One of the biggest rental property mistakes a landlord can make is not properly preparing for an eviction. This is an expensive mistake, and not preparing for an eviction will result in extra costs and longer delays.
Evictions involve complex legal procedures, and if you’re not familiar with the laws around evictions, it’s easy to make costly mistakes that could end up hurting you financially and even putting your property at risk.
Before you begin the eviction process, make sure you’re following the terms in your lease agreement and the laws that are in place. Ignoring rental and eviction laws can lead to costly mistakes that could derail an eviction and leave you with fewer options.
There’s a timeline to each eviction, too. Make sure you’re not missing deadlines. Make sure, too, you’re not rushing things. Respect the notice periods and follow the law.
We always advise landlords not to evict without the help of an attorney or an experienced property manager.
Here are some of the common eviction mistakes we see, and how you can avoid them.
It’s A Mistake to Rush into Eviction
Don’t rush into an eviction. Removing a tenant from your property through the courts should always be a last resort, and it’s better for you and your residents if you try to work around it. The eviction should only be used when all other options have been exhausted.
If your tenant is trying to get caught up, be willing to work with them. Maybe you can put together a payment plan. Sign a payment arrangement. Get whatever support you can into place, and always reserve the right to move forward with the eviction if they don’t pay when they say they’re going to pay.
Maybe your tenant will arrive at the conclusion that they simply cannot afford the rent any longer. There could be a divorce or a job loss or an illness that has made life complicated. Instead of driving them out via an expensive and time-consuming eviction, work on a date that they can move out. You’ll have enough notice to begin marketing the property to new tenants.
Eviction can be a knee-jerk reaction, but it shouldn’t be. See if you can avoid it.
Not Providing Proper Notice
Most evictions are due to the nonpayment of rent. When your tenant does not pay on time, you cannot simply toss them out of the property. There’s a process that needs to be followed, and that process begins with a notice that you serve.
Unless otherwise stated in the lease agreement, you must provide your tenants a 10 Day Notice that they must pay rent before you file for eviction. The notice must be in writing and served to the tenant in person. If you cannot serve your tenant personally, you can post the notice on the door of the property.
Make sure the notice provides the reason you are evicting.
The tenants will have those 10 days to pay rent. It’s a mistake to pressure them during that time. Wait and see what happens. If they catch up with rent, you can move on. If they don’t, you can go to the courthouse and file for a formal eviction.
Taking Illegal Eviction Actions
It’s frustrating when you want your tenants out but you’re stuck waiting for the legal green light to change the locks and move on with your life. You cannot, however, take matters into your own hands.
One of the worst mistakes you can make while evicting your tenants is to do something illegal, such as changing the locks on your own.
You have to remain professional and you have to follow the legal process when you’re evicting. This means that you cannot change the locks and refuse to give your tenants the new keys. You cannot move all of their stuff out to the curb and kick them out yourself. You cannot have the water or the lights shut off. You cannot show up at the property to confront them.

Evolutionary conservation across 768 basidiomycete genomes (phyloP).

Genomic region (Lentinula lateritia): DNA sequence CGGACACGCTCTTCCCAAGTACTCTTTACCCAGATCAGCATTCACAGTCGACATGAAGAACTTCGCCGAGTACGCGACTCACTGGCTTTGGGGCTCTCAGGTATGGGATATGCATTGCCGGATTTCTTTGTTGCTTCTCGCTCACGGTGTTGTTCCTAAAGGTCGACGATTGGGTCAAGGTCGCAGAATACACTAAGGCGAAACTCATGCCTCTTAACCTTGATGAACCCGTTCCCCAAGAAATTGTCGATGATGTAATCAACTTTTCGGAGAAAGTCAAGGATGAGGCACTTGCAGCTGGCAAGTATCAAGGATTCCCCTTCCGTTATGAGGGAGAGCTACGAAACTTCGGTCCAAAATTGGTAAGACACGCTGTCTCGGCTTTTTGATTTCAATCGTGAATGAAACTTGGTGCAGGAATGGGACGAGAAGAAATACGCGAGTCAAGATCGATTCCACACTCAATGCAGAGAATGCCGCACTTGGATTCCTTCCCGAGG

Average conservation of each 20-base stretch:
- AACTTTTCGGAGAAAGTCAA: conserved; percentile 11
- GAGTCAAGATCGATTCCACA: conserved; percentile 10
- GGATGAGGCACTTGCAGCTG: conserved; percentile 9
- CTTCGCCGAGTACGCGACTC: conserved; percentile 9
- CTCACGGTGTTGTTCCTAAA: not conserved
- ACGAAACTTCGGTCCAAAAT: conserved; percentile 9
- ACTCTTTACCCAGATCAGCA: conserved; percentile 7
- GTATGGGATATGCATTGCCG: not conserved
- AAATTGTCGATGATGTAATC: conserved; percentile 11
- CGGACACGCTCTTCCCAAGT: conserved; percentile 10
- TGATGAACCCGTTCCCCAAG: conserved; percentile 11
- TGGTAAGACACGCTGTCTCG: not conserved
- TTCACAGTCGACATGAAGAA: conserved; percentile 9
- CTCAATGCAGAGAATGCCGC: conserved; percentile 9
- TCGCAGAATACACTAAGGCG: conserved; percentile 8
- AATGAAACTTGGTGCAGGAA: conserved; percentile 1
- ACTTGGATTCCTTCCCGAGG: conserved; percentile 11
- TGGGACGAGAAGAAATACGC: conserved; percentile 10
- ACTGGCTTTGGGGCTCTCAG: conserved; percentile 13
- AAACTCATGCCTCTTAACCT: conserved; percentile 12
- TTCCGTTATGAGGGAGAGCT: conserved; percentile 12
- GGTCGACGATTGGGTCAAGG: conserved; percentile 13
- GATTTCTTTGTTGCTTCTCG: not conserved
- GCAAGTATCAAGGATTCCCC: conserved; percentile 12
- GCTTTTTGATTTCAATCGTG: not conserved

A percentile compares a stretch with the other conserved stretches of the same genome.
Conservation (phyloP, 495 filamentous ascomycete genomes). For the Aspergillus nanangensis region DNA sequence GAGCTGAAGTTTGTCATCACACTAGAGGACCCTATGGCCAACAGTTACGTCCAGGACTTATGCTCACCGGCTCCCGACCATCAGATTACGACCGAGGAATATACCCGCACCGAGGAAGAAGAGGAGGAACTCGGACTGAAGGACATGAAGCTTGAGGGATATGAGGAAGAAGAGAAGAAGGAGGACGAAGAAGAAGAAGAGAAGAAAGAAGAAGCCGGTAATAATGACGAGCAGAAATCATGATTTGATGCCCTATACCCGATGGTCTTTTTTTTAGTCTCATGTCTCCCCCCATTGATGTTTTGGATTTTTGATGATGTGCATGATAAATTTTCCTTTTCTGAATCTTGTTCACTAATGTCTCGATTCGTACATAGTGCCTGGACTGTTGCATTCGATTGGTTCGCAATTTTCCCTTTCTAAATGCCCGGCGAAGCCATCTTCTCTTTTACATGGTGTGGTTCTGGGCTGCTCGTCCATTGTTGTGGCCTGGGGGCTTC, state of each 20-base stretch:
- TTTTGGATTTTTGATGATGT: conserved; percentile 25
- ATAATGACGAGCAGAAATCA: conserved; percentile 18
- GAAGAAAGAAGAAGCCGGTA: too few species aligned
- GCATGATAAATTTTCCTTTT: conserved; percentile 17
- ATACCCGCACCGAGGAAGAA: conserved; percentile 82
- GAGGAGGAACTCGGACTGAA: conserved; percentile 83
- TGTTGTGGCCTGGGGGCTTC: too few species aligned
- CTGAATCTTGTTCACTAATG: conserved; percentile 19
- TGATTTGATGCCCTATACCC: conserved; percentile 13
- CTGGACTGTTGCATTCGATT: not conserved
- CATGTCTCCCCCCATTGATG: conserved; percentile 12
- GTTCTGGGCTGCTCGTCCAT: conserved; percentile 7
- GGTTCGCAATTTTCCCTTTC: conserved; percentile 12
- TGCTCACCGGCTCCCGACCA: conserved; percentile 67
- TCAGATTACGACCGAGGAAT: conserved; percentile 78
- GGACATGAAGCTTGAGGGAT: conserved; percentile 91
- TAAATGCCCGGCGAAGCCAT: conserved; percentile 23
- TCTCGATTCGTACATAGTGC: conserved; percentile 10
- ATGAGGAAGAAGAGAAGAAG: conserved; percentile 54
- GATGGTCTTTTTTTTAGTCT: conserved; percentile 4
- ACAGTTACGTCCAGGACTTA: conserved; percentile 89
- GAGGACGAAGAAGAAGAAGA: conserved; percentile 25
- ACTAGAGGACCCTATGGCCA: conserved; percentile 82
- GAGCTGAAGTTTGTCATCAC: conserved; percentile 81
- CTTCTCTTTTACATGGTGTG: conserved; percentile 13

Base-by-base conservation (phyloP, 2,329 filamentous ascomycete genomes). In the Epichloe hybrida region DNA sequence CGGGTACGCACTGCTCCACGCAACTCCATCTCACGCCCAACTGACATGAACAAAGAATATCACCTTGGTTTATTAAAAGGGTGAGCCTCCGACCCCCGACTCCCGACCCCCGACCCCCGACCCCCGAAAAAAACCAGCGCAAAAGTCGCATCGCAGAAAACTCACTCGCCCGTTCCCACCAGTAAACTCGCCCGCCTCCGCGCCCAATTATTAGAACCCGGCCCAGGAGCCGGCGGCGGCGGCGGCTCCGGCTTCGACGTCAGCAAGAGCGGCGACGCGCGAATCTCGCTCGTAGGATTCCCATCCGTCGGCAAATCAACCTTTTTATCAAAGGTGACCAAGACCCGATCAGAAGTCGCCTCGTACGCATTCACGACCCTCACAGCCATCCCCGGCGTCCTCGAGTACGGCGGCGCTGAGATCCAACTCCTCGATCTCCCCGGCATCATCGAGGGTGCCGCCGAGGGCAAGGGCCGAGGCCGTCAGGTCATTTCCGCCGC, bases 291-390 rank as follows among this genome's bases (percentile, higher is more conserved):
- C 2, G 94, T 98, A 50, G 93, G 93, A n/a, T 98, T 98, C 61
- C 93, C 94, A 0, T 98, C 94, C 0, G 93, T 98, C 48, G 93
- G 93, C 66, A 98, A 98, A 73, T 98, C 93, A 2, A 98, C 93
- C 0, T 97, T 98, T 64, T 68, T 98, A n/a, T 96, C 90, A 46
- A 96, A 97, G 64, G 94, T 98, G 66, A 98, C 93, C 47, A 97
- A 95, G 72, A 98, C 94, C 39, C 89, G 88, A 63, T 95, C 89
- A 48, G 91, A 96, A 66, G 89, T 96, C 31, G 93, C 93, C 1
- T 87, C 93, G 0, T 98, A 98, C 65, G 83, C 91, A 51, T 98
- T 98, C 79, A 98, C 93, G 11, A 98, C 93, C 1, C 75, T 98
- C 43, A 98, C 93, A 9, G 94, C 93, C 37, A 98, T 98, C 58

Follow the legal process. It’s the only way to remove them from your property without getting in legal trouble yourself. If you know yourself well enough to know that there’s a chance you’ll become emotional or angry, have an attorney or a property manager handle the eviction for you.
Not Being Prepared for Court
Assuming you have not been able to collect the overdue rent from your tenants and they have not moved out voluntarily, you’ll be given a court date. When that court date arrives, you might be so eager or anxious that you forget to prepare properly for it.
When you finally have the opportunity to show up in court and tell the judge why your tenants should be evicted, always be ready. It’s a mistake to just show up and expect the court to trust your word. You need to bring copies of:
- Your lease agreement
- Your 10 Day Notice and proof it was lawfully served
- Any other correspondence regarding overdue rent
- Your accounting ledger that shows unpaid rent accounts
- A copy of your Summons and Complaint
Be ready to demonstrate that you have exhausted every process for getting your tenants to come into compliance and pay the rental amount. When you follow the law to the letter, you’ll get the outcome you want.
It’s a Mistake to Evict Alone
Get professional help when you need to evict.
We hammer this point home a lot, but that’s because working with a Philadelphia property manager or an experienced eviction attorney will make such a big difference in the process of removing a tenant. You’ll avoid all the common mistakes, and do a better job of protecting yourself and your property.
Document everything that leads you to the point that you decide it’s time to evict. Then, turn the file over to a professional who understands the process and has been here before. Your eviction will be shorter, less costly, and far less stressful.
If you’d like some help, we’re here to provide all the resources and advice we can. Please contact us at McSherry Property Management. We work with investors of all experience levels in the greater Philadelphia metro area as well as surrounding suburban areas in Montgomery, Chester, Burlington, and Delaware County, to the Delaware River.